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Debt Settlement Companies Can Easily Skirt New Rules

This article was written by in Debt Reduction. 5 comments.


A new regulation goes into effect today, potentially limiting the profitability of debt settlement companies. These companies can no longer ask for up-front fee payments from customers wishing to settle debt; clients need to pay only after the companies provide results.

In other words, for-profit debt settlement companies, including those masquerading as non-profit entities, must speak with your creditors and present your debt repayment plan before you make your first payment. In the current situation, these companies collect the payment in advance to make sure you can cover your debt before reaching out to the creditors to negotiate terms and formulate a plan.

While this sounds like a good rule designed to protect consumers from ineffective debt settlement companies, there are holes in the regulation that allow most companies to operate as before, often taking payment in advance and never delivering results.

The new regulation only applies to debt settlement companies selling their services over the phone. If you visit a debt settlement company in person, or if a representative comes to your door to explain the process, they can still collect the up-front fee. Additionally, attorneys are exempt from the new rule, and many debt settlement companies qualify as attorneys.

Not every debt settlement company is nefarious, but for those struggling with debt these highly-advertised companies seem like the only option. Sometimes speaking with creditors directly can produce results, and many Americans never bother to try to negotiate before giving up. Failing that, the National Federation of Credit Counselors is a non-profit organization that can help pair consumers with a legitimate, helpful debt counselor.

Federal Trade Commission press release, July 29, 2010

Published or updated October 27, 2010. If you enjoyed this article, subscribe to the RSS feed or receive daily emails. Follow @ConsumerismComm on Twitter and visit our Facebook page for more updates.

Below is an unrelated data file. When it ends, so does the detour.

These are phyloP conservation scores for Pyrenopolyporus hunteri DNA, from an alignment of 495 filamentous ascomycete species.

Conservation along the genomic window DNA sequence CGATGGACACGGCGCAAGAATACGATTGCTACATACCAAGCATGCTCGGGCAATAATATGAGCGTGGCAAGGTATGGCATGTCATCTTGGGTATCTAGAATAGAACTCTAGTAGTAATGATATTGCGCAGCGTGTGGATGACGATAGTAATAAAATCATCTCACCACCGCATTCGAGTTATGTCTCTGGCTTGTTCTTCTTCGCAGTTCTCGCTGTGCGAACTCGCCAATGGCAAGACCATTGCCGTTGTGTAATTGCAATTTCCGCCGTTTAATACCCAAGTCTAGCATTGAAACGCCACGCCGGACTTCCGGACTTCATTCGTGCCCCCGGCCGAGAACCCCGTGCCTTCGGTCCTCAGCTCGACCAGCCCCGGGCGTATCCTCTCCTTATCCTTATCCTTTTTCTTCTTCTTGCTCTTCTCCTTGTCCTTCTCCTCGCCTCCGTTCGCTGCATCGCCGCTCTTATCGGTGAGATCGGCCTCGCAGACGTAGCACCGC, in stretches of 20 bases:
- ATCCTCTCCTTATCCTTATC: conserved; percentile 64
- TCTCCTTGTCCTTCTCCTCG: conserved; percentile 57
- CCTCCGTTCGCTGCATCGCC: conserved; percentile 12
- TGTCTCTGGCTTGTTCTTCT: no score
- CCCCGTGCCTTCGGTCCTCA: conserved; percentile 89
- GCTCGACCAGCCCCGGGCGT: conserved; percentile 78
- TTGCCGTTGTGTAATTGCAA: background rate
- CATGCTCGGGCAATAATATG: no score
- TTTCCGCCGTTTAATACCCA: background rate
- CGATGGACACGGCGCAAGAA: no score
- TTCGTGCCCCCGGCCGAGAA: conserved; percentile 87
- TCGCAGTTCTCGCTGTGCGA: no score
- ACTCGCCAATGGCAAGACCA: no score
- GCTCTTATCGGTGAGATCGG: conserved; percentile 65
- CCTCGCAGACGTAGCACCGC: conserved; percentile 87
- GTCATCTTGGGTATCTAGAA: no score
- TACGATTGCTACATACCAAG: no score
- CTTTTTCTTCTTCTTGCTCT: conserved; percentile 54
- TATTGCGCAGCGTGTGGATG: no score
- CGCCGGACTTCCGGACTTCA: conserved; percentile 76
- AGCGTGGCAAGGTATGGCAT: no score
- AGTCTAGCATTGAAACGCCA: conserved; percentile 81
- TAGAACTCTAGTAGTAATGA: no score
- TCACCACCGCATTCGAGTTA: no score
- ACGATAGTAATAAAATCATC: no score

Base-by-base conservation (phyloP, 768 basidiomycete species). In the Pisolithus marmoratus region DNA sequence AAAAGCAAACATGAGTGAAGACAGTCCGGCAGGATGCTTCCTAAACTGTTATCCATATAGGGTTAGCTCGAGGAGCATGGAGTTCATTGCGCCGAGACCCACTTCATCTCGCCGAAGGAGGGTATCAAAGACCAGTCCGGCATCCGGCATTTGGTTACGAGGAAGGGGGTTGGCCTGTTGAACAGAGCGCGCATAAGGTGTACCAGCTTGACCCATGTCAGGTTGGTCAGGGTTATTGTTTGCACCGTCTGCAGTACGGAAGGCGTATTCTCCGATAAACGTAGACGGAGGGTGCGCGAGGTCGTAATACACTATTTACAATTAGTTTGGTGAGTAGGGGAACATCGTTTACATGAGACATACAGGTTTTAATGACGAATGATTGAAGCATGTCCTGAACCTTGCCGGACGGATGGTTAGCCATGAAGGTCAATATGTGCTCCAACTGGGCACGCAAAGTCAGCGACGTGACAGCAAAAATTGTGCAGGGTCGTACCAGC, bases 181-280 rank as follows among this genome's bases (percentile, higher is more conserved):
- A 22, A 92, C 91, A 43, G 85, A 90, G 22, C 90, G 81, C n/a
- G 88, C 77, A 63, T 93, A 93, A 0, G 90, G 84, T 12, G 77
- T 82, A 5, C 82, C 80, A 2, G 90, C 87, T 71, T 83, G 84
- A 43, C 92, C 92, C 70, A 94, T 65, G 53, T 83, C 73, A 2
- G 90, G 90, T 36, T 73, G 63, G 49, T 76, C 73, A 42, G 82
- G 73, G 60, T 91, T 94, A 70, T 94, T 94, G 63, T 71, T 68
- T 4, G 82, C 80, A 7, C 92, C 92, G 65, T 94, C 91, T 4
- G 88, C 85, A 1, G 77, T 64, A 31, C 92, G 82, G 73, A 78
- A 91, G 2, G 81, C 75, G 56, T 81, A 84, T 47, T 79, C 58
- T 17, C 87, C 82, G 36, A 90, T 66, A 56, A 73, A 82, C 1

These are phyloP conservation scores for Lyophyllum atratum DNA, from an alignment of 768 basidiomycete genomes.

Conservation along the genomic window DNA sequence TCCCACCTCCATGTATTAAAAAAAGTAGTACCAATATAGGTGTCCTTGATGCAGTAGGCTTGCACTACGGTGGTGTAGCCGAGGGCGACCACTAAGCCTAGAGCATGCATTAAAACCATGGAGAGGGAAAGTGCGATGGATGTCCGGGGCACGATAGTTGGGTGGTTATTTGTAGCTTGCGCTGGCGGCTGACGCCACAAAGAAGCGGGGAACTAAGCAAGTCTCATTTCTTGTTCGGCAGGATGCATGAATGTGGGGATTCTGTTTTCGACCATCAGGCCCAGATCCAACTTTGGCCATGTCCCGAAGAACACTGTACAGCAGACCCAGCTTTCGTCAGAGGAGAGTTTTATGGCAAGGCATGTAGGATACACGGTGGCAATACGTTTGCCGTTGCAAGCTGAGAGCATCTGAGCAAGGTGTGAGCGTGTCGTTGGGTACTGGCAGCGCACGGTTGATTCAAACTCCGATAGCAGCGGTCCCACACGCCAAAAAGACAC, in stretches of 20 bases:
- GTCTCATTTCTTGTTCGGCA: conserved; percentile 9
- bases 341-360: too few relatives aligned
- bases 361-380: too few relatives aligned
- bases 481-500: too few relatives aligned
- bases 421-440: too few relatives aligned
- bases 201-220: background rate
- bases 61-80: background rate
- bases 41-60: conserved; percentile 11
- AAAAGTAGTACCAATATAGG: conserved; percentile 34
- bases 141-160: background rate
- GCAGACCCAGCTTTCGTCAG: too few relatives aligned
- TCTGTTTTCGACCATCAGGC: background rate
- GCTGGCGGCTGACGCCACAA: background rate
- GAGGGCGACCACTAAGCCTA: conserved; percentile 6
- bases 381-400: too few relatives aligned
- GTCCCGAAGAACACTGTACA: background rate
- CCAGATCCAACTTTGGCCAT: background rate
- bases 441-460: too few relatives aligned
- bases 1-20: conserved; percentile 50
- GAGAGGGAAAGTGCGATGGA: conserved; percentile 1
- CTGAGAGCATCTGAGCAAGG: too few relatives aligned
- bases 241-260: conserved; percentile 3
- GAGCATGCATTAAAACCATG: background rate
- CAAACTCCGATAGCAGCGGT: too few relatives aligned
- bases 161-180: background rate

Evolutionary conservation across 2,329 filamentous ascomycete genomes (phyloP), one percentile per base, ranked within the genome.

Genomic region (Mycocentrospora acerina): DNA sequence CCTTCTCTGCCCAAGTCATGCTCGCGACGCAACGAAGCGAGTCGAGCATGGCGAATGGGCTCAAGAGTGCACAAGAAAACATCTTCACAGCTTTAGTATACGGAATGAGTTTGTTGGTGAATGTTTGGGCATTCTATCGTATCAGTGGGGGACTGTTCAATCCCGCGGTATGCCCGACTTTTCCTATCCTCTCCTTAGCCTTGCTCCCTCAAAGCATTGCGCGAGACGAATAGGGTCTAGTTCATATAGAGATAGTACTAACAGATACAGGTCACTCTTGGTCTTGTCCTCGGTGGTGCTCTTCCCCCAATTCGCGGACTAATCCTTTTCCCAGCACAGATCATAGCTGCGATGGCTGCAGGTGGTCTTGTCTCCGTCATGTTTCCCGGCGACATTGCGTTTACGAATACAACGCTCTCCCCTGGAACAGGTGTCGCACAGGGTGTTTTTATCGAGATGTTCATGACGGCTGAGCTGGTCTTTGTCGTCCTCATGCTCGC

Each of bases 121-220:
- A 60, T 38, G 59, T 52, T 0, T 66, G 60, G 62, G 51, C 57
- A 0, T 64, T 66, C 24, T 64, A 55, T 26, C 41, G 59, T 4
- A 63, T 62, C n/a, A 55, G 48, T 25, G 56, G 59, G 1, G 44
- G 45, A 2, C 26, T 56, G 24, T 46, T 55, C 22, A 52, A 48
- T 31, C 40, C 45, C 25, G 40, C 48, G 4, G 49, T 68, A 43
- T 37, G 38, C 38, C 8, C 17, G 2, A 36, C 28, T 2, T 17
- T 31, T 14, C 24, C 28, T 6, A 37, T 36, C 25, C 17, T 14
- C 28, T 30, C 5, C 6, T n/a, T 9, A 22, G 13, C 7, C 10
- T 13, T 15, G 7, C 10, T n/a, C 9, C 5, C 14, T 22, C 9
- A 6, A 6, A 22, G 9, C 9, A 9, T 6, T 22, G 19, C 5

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About the author

Luke Landes is the founder of Consumerism Commentary. He has been blogging and writing for the internet since 1995 and has been building online communities since 1991. Find out more about Luke Landes and follow him on Twitter. View all articles by .

{ 5 comments… read them below or add one }

avatar Stevedh

US Government rule-making based on Congressional edicts; you said… “While this sounds like a good rule designed to protect consumers from ineffective debt settlement companies, there are holes in the regulation that allow most companies to operate as before, often taking payment in advance and never delivering results.” … and you were expecting ….what?
Sorry, I’m just a tad cynical about our government’s abilities and motives right now.

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avatar eric ♦1,549 (Half-Dollar)

It was at least a start but you’re right….they’ll always be ways around regulation if a company really tries.

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avatar Harm

I think every debt settlement company IS nefarious.
What is amusing is that you hear so many ads from debt settlement
companies on right wing talk radio shows.

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avatar Carol Sorensen ♦110 (Cent)

We went to the National Credit nonprofit place – their advice was “make more money.” Offered no help or sensible advice whatsoever. Their payment plan would have made us in the negative income category too.

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avatar lynn ♦155 (Cent)

It seems there’s a way around every government edict. They think they cover all of the bases, but greedy people find ways to go around everything.

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